While some claim that cryptocurrencies have been one of the most significant creations of man in the 21st century, some governments and financial institutions see digital cash as a considerable threat that could make them obsolete if not adequately handled. In a slew of events, Israel has revealed itself as the latest country to wage war against Bitcoin.
Israel Bans Crypto-Based Companies From The Stock Market
In an interview on Monday, with the Calcalist business conference, the chairman of the Israel Securities Authority, Shmuel Hauser stated that he would submit the proposal to ban crypto-based firms to the ISA board in the coming week.
If the proposal is approved, there will be further hearing on the matter before the stock exchange bylaws would be amended to incorporate the ban.
In Hauser’s words:”If we have a company that their main business is digital currencies we would not allow it. If already listed, its trading will be suspended.”
Although the official did not mention the names of companies that will be affected by this ban, two major firms could go down if the ISA approves the prohibition.
On December 24, 2017, an Israeli-based firm changed its name from Natural Resources to Blockchain Mining. The company’s share price has risen by almost 5,000 percent since it announced its change of business from gold and iron mining to more lucrative cryptocurrency mining.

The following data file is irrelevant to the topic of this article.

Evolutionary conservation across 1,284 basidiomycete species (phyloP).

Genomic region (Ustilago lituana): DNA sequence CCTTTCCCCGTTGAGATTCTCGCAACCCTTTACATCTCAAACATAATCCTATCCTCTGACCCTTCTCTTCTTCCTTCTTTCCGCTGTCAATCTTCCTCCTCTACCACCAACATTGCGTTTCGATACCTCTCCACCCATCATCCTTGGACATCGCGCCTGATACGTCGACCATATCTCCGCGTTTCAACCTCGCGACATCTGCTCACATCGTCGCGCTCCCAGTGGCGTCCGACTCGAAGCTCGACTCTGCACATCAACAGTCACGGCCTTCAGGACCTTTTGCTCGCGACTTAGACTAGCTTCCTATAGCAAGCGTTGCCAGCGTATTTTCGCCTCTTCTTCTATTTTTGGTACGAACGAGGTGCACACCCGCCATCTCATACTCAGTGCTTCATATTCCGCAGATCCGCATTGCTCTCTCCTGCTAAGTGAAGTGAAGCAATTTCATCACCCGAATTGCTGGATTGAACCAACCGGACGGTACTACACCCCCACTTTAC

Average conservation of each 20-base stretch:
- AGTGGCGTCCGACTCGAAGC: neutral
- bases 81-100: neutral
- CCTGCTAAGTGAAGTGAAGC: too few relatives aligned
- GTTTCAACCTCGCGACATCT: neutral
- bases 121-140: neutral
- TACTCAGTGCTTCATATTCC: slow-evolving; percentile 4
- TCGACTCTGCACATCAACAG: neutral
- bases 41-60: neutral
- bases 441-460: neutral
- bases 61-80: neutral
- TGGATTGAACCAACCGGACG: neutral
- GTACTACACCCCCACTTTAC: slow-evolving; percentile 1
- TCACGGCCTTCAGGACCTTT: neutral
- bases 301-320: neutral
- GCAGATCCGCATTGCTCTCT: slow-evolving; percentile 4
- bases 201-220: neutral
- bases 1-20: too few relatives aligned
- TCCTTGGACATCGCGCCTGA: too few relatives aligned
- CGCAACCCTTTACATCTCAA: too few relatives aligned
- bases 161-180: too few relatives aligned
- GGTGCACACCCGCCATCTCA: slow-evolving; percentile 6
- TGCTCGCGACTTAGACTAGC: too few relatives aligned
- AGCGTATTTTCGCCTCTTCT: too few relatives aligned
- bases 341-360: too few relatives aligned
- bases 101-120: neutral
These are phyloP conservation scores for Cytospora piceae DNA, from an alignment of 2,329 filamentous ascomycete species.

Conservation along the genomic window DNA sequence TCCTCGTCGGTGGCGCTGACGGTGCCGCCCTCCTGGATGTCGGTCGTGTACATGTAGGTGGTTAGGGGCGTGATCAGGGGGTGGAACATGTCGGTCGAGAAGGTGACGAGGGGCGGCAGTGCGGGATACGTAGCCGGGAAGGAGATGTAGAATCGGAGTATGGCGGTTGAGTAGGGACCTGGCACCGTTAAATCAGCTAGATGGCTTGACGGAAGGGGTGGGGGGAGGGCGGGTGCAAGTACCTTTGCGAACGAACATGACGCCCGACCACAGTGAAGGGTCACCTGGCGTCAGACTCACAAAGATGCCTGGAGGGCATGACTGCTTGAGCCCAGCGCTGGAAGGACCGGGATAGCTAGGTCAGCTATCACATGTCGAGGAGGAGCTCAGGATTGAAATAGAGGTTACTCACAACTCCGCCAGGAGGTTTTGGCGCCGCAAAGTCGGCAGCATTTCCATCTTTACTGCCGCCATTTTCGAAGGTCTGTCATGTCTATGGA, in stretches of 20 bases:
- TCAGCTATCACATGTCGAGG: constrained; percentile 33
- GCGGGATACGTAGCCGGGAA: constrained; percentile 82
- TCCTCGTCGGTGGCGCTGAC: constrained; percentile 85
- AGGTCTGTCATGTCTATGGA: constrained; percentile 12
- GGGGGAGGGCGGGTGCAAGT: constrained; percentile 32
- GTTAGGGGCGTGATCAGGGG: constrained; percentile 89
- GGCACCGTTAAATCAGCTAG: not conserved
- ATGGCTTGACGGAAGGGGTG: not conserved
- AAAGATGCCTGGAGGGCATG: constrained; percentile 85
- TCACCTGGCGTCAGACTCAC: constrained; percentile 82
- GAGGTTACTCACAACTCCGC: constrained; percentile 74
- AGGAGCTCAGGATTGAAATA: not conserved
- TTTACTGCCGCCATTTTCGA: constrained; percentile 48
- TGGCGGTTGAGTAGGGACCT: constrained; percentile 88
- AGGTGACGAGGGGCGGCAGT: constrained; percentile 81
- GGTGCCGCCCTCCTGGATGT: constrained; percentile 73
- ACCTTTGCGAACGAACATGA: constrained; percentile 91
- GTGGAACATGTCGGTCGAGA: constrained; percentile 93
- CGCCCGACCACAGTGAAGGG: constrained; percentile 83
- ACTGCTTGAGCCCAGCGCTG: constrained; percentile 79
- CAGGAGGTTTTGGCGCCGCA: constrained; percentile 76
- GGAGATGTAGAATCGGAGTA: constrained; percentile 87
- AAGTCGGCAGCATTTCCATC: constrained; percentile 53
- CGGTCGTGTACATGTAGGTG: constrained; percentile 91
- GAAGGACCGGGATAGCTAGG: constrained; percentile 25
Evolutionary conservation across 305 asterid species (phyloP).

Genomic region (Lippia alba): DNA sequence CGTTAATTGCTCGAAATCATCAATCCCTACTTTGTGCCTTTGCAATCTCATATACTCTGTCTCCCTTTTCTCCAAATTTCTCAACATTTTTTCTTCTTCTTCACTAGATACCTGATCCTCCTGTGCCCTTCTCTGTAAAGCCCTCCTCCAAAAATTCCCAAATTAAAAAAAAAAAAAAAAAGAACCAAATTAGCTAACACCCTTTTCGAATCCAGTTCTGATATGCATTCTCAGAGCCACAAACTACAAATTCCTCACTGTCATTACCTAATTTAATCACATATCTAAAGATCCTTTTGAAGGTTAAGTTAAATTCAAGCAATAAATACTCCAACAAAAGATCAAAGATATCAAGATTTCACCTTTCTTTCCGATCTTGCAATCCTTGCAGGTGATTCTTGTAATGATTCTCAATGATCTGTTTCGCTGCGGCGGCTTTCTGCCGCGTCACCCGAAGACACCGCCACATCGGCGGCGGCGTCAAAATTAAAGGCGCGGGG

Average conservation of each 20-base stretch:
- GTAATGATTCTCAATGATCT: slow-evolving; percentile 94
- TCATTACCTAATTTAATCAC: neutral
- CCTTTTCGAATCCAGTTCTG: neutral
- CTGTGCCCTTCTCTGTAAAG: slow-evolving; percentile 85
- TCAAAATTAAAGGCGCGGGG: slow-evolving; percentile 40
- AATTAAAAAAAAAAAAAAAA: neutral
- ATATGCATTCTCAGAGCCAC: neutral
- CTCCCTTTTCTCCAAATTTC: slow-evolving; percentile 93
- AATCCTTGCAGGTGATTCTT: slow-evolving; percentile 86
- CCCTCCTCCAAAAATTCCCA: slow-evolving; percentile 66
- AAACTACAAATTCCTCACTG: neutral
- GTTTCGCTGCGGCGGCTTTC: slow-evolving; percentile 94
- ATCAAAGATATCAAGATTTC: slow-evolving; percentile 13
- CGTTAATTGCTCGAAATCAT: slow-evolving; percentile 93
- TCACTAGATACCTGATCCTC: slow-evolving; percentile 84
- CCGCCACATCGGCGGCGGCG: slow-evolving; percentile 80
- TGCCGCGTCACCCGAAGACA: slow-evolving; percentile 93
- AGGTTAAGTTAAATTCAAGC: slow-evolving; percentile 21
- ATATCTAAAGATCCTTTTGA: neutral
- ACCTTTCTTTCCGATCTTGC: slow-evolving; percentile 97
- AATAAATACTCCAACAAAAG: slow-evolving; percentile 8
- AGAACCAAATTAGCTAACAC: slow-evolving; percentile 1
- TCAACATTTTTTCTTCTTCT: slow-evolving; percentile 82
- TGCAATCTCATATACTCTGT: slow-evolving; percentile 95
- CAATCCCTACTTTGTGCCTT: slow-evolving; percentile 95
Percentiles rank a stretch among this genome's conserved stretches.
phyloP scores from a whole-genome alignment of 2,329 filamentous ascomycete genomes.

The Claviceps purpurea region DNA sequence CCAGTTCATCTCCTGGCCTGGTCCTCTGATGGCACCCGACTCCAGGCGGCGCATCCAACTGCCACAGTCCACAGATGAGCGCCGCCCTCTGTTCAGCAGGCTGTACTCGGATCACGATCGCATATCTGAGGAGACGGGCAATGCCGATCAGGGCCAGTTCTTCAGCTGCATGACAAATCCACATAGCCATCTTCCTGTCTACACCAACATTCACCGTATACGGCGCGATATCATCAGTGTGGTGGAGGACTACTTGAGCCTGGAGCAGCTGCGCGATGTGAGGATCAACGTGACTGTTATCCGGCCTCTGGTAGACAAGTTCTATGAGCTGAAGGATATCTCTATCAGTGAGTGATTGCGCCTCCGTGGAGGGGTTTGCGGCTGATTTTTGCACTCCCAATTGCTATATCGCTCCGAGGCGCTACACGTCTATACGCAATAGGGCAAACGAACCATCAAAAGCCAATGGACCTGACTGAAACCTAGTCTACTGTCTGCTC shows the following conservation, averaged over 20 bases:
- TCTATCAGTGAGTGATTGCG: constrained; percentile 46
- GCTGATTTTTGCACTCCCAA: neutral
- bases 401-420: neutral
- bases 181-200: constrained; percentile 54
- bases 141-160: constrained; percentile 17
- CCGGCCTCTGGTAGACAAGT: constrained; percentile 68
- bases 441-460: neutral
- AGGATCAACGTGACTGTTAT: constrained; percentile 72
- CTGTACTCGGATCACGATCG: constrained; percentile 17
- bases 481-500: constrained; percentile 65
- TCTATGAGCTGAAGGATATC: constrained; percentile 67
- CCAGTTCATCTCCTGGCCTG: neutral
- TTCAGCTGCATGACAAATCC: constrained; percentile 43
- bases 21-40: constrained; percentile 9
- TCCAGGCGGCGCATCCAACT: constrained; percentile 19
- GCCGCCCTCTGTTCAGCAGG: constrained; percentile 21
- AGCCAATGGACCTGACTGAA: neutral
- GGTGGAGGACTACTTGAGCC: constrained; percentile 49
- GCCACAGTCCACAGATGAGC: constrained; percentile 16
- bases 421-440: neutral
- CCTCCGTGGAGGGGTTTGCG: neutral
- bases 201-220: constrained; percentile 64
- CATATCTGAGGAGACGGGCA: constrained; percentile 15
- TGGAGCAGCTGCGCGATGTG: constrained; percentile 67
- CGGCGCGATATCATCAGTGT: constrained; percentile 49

Also, Fantasy Network has said it is seriously studying the Blockchain environment and could shift its operation to focus on Blockchain technology soon. However, the firm was not specific if it was going into mining precisely, yet the announcement was enough to quadruple its stock price listed on the Tel-Aviv Stock Exchange.
In December 2017, Fantasy Network told the Tel Aviv exchange that Hauser’s crypto ban could have adverse effects on the company.
The Bubbling Threat
The ISA Chairmen is of the opinion that bitcoin is a bubble, and as such, companies whose operations include bitcoin and cryptocurrencies are not worthy to be listed on the stock exchange.
Hauser continued by saying that, “We feel that prices of bitcoin behave like bubbles and we don’t want investors to be subject to that volatility and uncertainty. There is an importance to signal to the market where things are. Investors should know where we stand.”
Hauser’s proposal to ban Bitcoin firms will be his last significant activity as the chairman of the ISA. The official will step down as chairman of ISA in January 2018, and be replaced by Anat Guetta.
Much like the exchanges the digital currency took over, market participants can only speculate as to what the resultant effect the proposal would have on the Israeli and world cryptocurrency ecosystem.